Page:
6 Comments on Fun with the Code of Ethics

  1. “Maintaining appropriate boundaries Homeopaths, are responsible for avoiding exploitation of their patients financially, emotionally, sexually; or in any other way”

    It sounds like the police should be involved. Could that why they are not being explicit? It’s a pretty damning set of breaches in any case.

  2. Too many of these “societies”, ostensibly set up to maintain standards and quality, are actually primarily concerned with making money.

    I know from personal experience of an accreditation scheme that set was up as part of a training scheme that was set up by the major manufacturer of a piece of industrial equipment. The equipment is “endorsed” by the training scheme; the training scheme promotes the accreditation scheme and the equipment, the accreditation scheme ensures that accredited bodies use the equipment, etc etc. Actually the same person owns and runs it all (under the veneer of promoting safety, professionalism, qualifications etc) purely for the purposes of keeping his bank balance healthy.

    What we really need is a Society of Professional Societies and Accreditation Schemes (SoPSAS) to overlook the creation of such bodies and throw them out if they don’t uphold the high standards expected of them.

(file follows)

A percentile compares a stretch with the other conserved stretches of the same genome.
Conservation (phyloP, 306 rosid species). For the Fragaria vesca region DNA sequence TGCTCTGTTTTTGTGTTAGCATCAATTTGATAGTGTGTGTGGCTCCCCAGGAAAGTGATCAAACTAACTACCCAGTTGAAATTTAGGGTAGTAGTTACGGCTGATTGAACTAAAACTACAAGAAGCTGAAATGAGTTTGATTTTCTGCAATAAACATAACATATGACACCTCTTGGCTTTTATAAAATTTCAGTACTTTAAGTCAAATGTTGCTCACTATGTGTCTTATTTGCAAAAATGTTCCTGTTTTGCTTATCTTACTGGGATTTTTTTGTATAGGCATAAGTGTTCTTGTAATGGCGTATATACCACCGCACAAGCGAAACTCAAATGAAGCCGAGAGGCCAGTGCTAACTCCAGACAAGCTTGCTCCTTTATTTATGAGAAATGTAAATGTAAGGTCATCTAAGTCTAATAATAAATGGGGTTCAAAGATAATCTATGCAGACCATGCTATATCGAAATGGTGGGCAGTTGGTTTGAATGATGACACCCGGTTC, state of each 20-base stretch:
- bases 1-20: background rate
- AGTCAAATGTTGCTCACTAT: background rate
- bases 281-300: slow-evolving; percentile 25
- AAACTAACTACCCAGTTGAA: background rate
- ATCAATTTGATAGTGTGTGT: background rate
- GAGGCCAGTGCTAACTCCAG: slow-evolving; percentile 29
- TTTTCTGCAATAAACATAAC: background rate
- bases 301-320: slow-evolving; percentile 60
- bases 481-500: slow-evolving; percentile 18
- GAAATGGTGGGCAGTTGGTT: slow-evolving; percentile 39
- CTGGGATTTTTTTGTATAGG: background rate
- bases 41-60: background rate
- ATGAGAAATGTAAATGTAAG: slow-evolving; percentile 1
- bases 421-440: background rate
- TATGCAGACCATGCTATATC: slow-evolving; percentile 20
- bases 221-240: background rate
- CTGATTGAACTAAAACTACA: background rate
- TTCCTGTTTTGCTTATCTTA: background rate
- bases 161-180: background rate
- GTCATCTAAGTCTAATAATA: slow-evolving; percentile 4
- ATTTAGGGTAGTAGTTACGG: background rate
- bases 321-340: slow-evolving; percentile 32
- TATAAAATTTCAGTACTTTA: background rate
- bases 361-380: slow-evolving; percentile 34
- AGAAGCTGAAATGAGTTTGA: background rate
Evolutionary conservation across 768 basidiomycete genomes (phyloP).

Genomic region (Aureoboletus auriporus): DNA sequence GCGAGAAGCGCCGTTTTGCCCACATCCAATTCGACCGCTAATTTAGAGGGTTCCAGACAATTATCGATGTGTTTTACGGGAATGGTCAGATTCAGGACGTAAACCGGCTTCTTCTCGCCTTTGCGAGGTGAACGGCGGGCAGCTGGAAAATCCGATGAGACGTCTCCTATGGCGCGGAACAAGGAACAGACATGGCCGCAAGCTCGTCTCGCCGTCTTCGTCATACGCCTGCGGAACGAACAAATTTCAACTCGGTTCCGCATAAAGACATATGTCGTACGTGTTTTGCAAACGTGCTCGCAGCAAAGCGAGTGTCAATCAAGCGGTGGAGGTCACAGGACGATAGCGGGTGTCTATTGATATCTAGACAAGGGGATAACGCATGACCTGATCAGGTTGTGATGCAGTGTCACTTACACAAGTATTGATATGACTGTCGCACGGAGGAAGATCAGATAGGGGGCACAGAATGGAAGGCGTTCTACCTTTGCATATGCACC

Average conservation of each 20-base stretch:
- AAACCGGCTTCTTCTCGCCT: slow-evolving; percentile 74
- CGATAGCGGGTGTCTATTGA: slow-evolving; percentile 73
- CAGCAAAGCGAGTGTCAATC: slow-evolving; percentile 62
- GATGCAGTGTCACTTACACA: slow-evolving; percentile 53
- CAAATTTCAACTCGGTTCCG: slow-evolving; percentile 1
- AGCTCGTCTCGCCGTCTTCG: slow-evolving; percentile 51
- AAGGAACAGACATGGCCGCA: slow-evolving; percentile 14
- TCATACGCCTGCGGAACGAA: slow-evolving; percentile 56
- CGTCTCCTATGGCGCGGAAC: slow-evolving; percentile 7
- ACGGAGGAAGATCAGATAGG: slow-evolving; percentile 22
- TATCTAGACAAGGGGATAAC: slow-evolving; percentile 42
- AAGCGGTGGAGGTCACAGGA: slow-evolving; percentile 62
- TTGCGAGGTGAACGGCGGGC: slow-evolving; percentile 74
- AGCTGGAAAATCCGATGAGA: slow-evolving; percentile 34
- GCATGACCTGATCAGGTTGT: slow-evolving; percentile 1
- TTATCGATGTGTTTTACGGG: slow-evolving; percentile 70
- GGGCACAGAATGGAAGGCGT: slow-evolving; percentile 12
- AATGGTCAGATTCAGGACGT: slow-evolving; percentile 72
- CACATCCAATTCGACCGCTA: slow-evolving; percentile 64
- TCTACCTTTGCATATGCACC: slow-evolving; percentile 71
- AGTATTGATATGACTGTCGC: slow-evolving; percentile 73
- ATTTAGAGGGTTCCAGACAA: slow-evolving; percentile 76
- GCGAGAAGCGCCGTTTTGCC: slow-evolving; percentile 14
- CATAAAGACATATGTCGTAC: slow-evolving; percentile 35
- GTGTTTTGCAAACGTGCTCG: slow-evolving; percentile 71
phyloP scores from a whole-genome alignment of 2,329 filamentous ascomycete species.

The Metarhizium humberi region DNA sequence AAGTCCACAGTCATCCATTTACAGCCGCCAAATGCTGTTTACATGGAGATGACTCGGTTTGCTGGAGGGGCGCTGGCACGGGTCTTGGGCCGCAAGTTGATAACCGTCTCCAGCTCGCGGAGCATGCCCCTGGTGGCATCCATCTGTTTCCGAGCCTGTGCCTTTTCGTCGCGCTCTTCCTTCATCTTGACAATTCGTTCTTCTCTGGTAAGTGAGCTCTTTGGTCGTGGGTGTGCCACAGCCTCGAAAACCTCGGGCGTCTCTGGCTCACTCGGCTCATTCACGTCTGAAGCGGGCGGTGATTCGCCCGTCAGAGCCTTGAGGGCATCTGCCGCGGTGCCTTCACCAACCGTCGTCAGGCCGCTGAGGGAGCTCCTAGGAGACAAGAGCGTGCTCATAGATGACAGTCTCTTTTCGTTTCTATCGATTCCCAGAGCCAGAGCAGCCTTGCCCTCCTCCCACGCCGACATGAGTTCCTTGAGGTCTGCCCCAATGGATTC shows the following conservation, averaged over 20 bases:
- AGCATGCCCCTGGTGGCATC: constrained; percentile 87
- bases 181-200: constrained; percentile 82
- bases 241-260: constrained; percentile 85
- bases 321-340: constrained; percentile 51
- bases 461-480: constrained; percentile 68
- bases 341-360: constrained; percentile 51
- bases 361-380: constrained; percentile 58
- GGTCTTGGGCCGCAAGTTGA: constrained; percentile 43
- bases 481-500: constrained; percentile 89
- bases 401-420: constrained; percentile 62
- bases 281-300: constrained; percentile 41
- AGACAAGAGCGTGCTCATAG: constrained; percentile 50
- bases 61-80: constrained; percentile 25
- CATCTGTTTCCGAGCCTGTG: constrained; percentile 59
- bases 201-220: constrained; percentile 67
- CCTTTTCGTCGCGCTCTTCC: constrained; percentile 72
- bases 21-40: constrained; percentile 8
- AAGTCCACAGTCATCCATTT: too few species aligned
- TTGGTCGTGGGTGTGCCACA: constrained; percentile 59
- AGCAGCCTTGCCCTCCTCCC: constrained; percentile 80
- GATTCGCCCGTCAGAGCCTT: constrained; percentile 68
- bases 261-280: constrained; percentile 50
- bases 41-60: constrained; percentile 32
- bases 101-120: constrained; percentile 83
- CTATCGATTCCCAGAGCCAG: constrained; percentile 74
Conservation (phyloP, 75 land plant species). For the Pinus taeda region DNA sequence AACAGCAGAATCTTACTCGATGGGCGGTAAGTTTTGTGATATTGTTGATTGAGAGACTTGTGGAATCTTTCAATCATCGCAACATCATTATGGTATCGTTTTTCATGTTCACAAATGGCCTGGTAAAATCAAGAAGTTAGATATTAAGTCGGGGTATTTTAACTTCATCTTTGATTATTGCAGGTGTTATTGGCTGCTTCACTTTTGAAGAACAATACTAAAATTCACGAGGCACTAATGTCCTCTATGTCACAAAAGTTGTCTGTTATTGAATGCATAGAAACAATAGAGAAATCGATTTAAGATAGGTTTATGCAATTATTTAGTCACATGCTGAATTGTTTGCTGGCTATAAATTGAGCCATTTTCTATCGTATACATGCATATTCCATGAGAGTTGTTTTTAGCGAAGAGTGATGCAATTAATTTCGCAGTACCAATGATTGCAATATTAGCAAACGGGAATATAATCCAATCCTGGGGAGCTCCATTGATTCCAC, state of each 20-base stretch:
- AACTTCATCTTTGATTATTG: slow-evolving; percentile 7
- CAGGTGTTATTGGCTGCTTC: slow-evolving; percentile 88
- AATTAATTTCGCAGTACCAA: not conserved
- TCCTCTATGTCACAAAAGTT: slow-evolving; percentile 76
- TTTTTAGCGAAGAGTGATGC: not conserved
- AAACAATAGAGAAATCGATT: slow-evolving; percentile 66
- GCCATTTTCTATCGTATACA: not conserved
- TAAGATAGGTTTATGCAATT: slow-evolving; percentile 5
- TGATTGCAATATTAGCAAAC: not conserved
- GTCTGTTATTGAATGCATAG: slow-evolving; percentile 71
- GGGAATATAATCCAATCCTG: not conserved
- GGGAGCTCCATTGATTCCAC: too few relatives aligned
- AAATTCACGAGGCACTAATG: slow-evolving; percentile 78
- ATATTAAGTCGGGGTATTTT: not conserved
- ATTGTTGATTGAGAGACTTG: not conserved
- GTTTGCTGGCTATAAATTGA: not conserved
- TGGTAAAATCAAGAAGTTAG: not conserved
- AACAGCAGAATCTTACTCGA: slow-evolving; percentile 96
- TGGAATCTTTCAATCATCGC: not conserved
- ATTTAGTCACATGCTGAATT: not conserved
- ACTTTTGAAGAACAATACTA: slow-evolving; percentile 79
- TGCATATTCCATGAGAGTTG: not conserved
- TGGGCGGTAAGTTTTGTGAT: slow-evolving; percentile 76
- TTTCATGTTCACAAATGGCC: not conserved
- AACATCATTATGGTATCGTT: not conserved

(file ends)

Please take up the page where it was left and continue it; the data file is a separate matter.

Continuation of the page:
3. Iknow this post is old, but I just had a terrible experience with Mr David Evans at this clinic. He prescribed too frequent a dosage, which goes against the very rules of homeopathy. I checked for three ‘second’ opinions and each homeopath said they believed his dosage-frequency was not usual practise and would most likely make me worse, at the very least cancel out the benefits. He is arrogant and stubborn, and when I challenged him he was very immature and sent me the most sarcastic and insulting message. I wanted to slap him. And that is not like me.
    If only there were a way to publicly warn people about him.

  4. A textbook narcissist. Please don’t use this man’s services. I know only too well how he can exploit his ‘patients.’